It's strange how sometimes simple things can capture your imagination. A gabion is little more than a big open-ended basket full of dirt but I've always been fascinated by the look of them. And yet I've never gotten the chance to make any due to never gaming a time period where they would be appropriate. ( I suppose I could have made some to go with the cannon in my Warhammer Empire army, but they misfired and exploded so often that they would have served more as protection for the rest of my army from cannon shrapnel than anything else.)
So when I decided to do some 30 Years War the first thing I wanted to make was some gabions. There are a lot of nice resin and even plastic models out there but I decided to make mine from scratch out of wire.
My first attempt showed it was a little harder than I first thought. I salvaged some different sizes of copper wire from an old light fixture for the uprights and used some thin florists wire for the weaving. My first method was to stick the uprights into a piece of pink foam and weave the wire around them. In order to get the wire to look right you need an uneven number of support poles. Unfortunately the pink foam didn't hold them well enough and when I resorted to superglue to reinforce the structure it ate away at the foam making the situation even worse. I still ended up with two usable gabions even though they look like they were made by some drunken sappers.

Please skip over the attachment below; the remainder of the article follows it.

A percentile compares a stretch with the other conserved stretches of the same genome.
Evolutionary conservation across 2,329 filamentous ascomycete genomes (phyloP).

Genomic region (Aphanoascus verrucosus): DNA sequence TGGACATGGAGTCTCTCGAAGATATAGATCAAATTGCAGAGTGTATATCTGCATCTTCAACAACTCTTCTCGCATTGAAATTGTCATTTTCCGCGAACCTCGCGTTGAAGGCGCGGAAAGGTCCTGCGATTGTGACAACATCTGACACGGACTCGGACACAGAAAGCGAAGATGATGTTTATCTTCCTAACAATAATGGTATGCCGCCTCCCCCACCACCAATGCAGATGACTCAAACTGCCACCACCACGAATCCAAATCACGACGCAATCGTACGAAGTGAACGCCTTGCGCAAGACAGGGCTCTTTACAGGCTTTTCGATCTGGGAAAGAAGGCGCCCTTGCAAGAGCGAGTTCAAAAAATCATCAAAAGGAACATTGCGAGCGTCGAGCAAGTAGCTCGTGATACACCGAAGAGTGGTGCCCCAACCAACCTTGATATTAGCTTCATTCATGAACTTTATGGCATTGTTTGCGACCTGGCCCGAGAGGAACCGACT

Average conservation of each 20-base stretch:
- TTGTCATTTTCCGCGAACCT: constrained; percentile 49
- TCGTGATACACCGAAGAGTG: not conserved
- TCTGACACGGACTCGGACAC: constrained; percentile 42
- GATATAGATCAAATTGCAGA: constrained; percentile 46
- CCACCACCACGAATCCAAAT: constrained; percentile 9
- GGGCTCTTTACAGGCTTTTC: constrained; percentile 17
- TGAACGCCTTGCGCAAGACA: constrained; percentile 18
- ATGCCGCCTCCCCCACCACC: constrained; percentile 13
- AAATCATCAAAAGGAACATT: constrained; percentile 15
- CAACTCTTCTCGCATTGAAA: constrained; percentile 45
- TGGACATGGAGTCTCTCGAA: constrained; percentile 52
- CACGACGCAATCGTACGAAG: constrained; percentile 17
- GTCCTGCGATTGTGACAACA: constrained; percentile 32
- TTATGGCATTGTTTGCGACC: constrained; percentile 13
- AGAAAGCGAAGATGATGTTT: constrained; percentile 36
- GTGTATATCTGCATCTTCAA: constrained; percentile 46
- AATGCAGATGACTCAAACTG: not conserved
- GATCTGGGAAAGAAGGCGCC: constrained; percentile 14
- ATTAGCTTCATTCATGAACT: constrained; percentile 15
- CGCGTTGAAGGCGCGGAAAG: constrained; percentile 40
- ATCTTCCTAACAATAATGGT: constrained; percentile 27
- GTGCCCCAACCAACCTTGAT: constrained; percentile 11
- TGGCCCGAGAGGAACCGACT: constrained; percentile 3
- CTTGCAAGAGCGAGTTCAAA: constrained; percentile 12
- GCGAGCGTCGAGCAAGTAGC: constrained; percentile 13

|My first two done. The Saxon is only for scale but looks doubtful about this being the future of warfare.|
For the third attempt I drilled holes in some scrap wood to make a jig to hold the uprights. This worked out much better although there was some difficulty extricating it once complete.
|Just starting to weave the gabion on the jig.|
Next step was filling them with dirt. In this case I used some pink foam to plug up most of it and then smooshed a mix of sand, paint, and matte medium into the nooks and crannies. Next time I'll probably coat the inside with the dirt mixture first so that it presses up against the inside of the wicker work and then fill the rest with foam.
|As is the norm I forgot to take pictures of the rest of the intermediate steps. This is just before getting ready to paint.|
|Merlin inspects the finished work.|